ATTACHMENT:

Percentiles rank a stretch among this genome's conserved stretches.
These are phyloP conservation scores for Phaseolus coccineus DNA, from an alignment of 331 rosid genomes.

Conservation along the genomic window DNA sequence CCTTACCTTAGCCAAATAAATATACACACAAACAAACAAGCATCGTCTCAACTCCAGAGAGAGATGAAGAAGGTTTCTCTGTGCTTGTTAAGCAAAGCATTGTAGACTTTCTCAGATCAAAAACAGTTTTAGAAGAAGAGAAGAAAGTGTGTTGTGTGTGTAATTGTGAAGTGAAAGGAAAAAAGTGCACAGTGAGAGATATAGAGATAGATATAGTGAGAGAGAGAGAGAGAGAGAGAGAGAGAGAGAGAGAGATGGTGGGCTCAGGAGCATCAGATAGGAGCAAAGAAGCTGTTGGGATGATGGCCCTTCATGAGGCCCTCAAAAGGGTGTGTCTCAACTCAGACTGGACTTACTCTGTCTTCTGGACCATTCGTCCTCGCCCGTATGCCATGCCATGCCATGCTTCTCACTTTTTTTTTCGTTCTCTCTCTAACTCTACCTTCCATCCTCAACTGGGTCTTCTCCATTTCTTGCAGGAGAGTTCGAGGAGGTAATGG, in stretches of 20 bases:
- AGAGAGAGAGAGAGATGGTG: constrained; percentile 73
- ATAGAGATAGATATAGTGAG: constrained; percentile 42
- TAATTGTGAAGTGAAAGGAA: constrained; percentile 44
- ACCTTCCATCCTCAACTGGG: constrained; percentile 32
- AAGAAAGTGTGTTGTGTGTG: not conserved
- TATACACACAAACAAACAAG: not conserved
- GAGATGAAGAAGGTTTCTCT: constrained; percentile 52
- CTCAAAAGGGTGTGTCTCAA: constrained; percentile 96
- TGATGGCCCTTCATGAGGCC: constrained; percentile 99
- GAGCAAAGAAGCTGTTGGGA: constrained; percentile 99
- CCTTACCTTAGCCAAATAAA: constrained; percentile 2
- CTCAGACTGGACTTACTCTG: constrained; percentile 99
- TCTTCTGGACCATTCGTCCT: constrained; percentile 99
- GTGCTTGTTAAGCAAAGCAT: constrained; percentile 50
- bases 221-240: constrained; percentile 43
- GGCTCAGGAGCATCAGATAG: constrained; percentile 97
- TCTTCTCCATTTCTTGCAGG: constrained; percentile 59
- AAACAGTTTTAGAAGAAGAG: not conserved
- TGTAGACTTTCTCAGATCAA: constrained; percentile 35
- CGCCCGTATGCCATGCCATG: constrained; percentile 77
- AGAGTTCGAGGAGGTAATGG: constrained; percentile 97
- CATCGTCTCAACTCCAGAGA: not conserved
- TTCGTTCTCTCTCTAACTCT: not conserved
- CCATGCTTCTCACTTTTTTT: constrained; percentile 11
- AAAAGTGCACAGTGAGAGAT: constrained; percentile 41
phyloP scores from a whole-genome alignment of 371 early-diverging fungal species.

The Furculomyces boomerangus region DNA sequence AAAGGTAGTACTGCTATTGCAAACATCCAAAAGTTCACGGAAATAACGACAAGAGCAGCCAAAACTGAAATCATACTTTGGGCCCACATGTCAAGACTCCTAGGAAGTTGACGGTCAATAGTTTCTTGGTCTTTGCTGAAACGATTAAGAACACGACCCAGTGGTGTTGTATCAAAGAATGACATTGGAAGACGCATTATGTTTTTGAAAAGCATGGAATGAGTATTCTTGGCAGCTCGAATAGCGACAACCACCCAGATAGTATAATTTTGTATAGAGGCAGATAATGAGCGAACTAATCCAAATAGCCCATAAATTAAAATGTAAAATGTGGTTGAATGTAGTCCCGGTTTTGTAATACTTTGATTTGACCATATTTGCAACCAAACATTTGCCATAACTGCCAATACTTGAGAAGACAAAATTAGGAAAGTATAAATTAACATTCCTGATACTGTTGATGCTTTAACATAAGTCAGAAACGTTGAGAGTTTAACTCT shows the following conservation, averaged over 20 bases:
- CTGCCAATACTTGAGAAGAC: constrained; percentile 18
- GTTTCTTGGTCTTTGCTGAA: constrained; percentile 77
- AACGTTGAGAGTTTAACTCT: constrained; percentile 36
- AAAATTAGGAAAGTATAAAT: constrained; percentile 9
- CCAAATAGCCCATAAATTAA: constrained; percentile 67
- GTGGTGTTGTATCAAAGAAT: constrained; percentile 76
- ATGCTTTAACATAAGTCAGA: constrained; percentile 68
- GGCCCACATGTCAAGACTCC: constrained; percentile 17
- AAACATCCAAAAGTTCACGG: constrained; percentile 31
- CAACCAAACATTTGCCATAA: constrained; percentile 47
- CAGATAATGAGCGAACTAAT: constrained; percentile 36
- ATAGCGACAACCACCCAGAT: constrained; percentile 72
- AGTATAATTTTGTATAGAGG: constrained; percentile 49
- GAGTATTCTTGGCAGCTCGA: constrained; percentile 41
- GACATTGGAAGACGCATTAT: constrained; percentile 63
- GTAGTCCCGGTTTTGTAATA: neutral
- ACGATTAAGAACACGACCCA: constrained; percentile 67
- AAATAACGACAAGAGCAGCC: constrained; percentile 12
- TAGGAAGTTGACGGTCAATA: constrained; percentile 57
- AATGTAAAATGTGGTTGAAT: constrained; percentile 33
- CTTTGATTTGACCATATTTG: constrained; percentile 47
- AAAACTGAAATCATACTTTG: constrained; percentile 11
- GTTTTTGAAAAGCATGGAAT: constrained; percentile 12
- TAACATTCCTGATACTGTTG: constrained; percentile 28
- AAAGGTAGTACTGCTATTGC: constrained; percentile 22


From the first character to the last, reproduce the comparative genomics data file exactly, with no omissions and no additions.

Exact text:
Percentiles rank a stretch among this genome's conserved stretches.
These are phyloP conservation scores for Phaseolus coccineus DNA, from an alignment of 331 rosid genomes.

Conservation along the genomic window DNA sequence CCTTACCTTAGCCAAATAAATATACACACAAACAAACAAGCATCGTCTCAACTCCAGAGAGAGATGAAGAAGGTTTCTCTGTGCTTGTTAAGCAAAGCATTGTAGACTTTCTCAGATCAAAAACAGTTTTAGAAGAAGAGAAGAAAGTGTGTTGTGTGTGTAATTGTGAAGTGAAAGGAAAAAAGTGCACAGTGAGAGATATAGAGATAGATATAGTGAGAGAGAGAGAGAGAGAGAGAGAGAGAGAGAGAGAGATGGTGGGCTCAGGAGCATCAGATAGGAGCAAAGAAGCTGTTGGGATGATGGCCCTTCATGAGGCCCTCAAAAGGGTGTGTCTCAACTCAGACTGGACTTACTCTGTCTTCTGGACCATTCGTCCTCGCCCGTATGCCATGCCATGCCATGCTTCTCACTTTTTTTTTCGTTCTCTCTCTAACTCTACCTTCCATCCTCAACTGGGTCTTCTCCATTTCTTGCAGGAGAGTTCGAGGAGGTAATGG, in stretches of 20 bases:
- AGAGAGAGAGAGAGATGGTG: constrained; percentile 73
- ATAGAGATAGATATAGTGAG: constrained; percentile 42
- TAATTGTGAAGTGAAAGGAA: constrained; percentile 44
- ACCTTCCATCCTCAACTGGG: constrained; percentile 32
- AAGAAAGTGTGTTGTGTGTG: not conserved
- TATACACACAAACAAACAAG: not conserved
- GAGATGAAGAAGGTTTCTCT: constrained; percentile 52
- CTCAAAAGGGTGTGTCTCAA: constrained; percentile 96
- TGATGGCCCTTCATGAGGCC: constrained; percentile 99
- GAGCAAAGAAGCTGTTGGGA: constrained; percentile 99
- CCTTACCTTAGCCAAATAAA: constrained; percentile 2
- CTCAGACTGGACTTACTCTG: constrained; percentile 99
- TCTTCTGGACCATTCGTCCT: constrained; percentile 99
- GTGCTTGTTAAGCAAAGCAT: constrained; percentile 50
- bases 221-240: constrained; percentile 43
- GGCTCAGGAGCATCAGATAG: constrained; percentile 97
- TCTTCTCCATTTCTTGCAGG: constrained; percentile 59
- AAACAGTTTTAGAAGAAGAG: not conserved
- TGTAGACTTTCTCAGATCAA: constrained; percentile 35
- CGCCCGTATGCCATGCCATG: constrained; percentile 77
- AGAGTTCGAGGAGGTAATGG: constrained; percentile 97
- CATCGTCTCAACTCCAGAGA: not conserved
- TTCGTTCTCTCTCTAACTCT: not conserved
- CCATGCTTCTCACTTTTTTT: constrained; percentile 11
- AAAAGTGCACAGTGAGAGAT: constrained; percentile 41
phyloP scores from a whole-genome alignment of 371 early-diverging fungal species.

The Furculomyces boomerangus region DNA sequence AAAGGTAGTACTGCTATTGCAAACATCCAAAAGTTCACGGAAATAACGACAAGAGCAGCCAAAACTGAAATCATACTTTGGGCCCACATGTCAAGACTCCTAGGAAGTTGACGGTCAATAGTTTCTTGGTCTTTGCTGAAACGATTAAGAACACGACCCAGTGGTGTTGTATCAAAGAATGACATTGGAAGACGCATTATGTTTTTGAAAAGCATGGAATGAGTATTCTTGGCAGCTCGAATAGCGACAACCACCCAGATAGTATAATTTTGTATAGAGGCAGATAATGAGCGAACTAATCCAAATAGCCCATAAATTAAAATGTAAAATGTGGTTGAATGTAGTCCCGGTTTTGTAATACTTTGATTTGACCATATTTGCAACCAAACATTTGCCATAACTGCCAATACTTGAGAAGACAAAATTAGGAAAGTATAAATTAACATTCCTGATACTGTTGATGCTTTAACATAAGTCAGAAACGTTGAGAGTTTAACTCT shows the following conservation, averaged over 20 bases:
- CTGCCAATACTTGAGAAGAC: constrained; percentile 18
- GTTTCTTGGTCTTTGCTGAA: constrained; percentile 77
- AACGTTGAGAGTTTAACTCT: constrained; percentile 36
- AAAATTAGGAAAGTATAAAT: constrained; percentile 9
- CCAAATAGCCCATAAATTAA: constrained; percentile 67
- GTGGTGTTGTATCAAAGAAT: constrained; percentile 76
- ATGCTTTAACATAAGTCAGA: constrained; percentile 68
- GGCCCACATGTCAAGACTCC: constrained; percentile 17
- AAACATCCAAAAGTTCACGG: constrained; percentile 31
- CAACCAAACATTTGCCATAA: constrained; percentile 47
- CAGATAATGAGCGAACTAAT: constrained; percentile 36
- ATAGCGACAACCACCCAGAT: constrained; percentile 72
- AGTATAATTTTGTATAGAGG: constrained; percentile 49
- GAGTATTCTTGGCAGCTCGA: constrained; percentile 41
- GACATTGGAAGACGCATTAT: constrained; percentile 63
- GTAGTCCCGGTTTTGTAATA: neutral
- ACGATTAAGAACACGACCCA: constrained; percentile 67
- AAATAACGACAAGAGCAGCC: constrained; percentile 12
- TAGGAAGTTGACGGTCAATA: constrained; percentile 57
- AATGTAAAATGTGGTTGAAT: constrained; percentile 33
- CTTTGATTTGACCATATTTG: constrained; percentile 47
- AAAACTGAAATCATACTTTG: constrained; percentile 11
- GTTTTTGAAAAGCATGGAAT: constrained; percentile 12
- TAACATTCCTGATACTGTTG: constrained; percentile 28
- AAAGGTAGTACTGCTATTGC: constrained; percentile 22